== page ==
(b)     No formal K is required to form an agency relationship; all you need is consent/assent.
(c)      Lesson: Principal is in the best position to control the outcome
2)       Gay Jenson Farms v. Cargill-when a creditor becomes a principle
(a)      Rule: A creditor who assumes control of his debtor’s business may become liable as principal for the acts of the debtor in connection with the business.
(i)            Under the Rest approach, it must be shown that the supplier has an independent business b/f it can be concluded that he is not an agent
1.        All portions of Warren’s operation were financed by Cargill and that Warren sold almost all of its market grain to Cargill, thus the relationship which existed b/w the parties was not merely that of buyer and supplier.
B.       Liability of Principal To Third Parties in Contract
(a)     Authority- “Authority to do an act can be created by written or spoken words or other conduct of the principal which reasonably interpreted causes the agent to believe that the principal desires him to act on the principal’s account.”
1)       Restatements
(a)      Authority
(i)            Actual
1.        express
2.        implied
(ii)          Apparent
(iii)         Inherent
1.        look for undisclosed principal  or
2.        unauthorized acts by the agent
(b)     Rest 2nd of Agency, §7 – Authority
1.        Power of Agent to affect legal relations of Principal done in accordance with Principal’s manifestation of consent to the agent.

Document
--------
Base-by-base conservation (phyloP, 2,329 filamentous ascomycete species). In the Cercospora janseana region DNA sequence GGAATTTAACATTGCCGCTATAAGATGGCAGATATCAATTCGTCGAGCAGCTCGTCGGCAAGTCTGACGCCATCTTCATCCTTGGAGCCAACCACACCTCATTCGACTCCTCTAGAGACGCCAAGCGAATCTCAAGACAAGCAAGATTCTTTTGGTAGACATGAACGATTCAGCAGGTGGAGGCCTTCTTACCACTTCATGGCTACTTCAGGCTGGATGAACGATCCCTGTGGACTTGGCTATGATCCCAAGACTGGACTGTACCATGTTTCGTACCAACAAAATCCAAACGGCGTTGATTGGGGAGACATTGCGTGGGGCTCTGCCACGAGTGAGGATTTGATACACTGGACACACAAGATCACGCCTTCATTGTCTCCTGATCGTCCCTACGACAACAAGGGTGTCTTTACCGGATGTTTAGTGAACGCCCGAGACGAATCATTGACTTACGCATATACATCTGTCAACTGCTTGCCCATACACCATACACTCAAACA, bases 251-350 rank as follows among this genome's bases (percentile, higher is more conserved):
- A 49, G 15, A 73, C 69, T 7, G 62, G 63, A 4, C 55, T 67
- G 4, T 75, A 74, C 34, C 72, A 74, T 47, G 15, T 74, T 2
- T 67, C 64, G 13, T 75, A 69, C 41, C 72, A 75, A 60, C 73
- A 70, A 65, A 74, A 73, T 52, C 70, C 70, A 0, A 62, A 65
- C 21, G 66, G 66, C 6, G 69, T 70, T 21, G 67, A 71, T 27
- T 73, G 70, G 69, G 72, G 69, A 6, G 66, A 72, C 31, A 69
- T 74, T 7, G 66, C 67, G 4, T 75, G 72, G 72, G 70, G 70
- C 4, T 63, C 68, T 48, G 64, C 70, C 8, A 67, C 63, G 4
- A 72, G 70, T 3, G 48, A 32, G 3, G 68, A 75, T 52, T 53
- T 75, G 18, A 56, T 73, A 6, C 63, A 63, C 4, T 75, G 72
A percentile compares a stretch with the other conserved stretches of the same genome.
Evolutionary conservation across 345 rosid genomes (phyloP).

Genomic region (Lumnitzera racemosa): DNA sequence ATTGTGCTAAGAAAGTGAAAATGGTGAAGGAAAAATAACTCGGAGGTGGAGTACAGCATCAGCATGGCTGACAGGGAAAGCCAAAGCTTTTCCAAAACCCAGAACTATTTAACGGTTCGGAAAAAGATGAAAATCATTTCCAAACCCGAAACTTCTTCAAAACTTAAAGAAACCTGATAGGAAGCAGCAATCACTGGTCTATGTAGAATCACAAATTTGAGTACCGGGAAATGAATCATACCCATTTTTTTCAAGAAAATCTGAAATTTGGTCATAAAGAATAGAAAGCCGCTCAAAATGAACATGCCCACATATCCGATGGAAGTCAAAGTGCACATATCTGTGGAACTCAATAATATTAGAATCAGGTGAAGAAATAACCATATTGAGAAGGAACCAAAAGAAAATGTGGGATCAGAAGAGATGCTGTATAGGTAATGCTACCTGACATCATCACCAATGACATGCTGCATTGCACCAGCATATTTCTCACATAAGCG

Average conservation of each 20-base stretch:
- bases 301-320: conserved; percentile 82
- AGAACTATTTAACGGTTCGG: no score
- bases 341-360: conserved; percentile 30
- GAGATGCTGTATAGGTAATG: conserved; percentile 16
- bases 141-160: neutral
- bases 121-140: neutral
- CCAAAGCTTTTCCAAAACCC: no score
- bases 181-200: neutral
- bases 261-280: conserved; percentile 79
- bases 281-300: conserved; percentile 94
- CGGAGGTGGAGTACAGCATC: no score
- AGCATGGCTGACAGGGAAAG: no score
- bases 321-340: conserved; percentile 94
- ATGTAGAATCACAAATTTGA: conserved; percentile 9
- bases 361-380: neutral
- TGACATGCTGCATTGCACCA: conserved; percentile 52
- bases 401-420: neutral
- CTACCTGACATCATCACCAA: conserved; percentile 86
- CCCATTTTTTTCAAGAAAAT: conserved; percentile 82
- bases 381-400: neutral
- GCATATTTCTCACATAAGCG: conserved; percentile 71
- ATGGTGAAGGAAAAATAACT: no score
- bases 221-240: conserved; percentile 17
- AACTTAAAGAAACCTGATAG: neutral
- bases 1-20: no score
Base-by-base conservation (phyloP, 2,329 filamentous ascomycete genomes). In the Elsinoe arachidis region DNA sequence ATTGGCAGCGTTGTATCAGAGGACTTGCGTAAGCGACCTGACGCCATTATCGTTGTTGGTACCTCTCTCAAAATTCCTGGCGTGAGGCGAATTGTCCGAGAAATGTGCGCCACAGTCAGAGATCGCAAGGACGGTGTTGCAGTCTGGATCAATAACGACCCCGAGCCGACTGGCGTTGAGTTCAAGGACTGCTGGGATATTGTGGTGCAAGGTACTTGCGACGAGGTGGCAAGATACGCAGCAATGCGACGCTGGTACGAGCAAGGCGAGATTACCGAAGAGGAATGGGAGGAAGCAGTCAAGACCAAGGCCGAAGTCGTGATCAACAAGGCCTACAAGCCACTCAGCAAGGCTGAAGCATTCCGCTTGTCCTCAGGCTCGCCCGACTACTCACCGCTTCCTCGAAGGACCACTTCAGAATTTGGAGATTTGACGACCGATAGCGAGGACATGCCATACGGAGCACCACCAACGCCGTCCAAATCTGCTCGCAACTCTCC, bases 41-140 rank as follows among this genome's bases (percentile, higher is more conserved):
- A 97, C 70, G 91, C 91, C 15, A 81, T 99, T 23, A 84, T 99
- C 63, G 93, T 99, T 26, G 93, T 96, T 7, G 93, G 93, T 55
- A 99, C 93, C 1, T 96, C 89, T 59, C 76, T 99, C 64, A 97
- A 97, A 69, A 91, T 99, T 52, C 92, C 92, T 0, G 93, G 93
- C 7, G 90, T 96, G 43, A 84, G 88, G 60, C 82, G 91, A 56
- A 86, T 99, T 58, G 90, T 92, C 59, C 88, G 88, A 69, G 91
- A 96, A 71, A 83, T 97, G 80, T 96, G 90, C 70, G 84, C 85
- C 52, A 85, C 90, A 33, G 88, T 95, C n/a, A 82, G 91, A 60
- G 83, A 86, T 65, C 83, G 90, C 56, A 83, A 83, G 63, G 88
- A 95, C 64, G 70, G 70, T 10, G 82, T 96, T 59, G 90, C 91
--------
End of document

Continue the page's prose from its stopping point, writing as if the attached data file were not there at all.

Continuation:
(c)      Rest 2nd of Agency, §26 – Creation of Authority
1.        Objective manifestation of P
2.        A’s reasonable interpretation of that manifestation
3.        A’s belief that she is authorized to act for P
(d)     Rest 2nd of Agency, §35 – When Incidental Authority is Inferred (Implied authority) (MillStreet)
(i)            Acts which are incidental, usually accompany, or are reasonably necessary to accomplish a transaction
a.        Fills the gaps in express authority
2)       Cases
(a)      Mill Street Church of Christ v. Hogan-actual implied authority-painter
(i)            Rule: Implied authority-actual authority circumstantially proven which the principal actually intended the agent to possess and includes such powers as are practically necessary to carry out the duties actually delegated.
a.        Apparent authority-not actual authority but is the authority the agent is held out by the principal as possessing. It is a matter of appearances on which third parties come to rely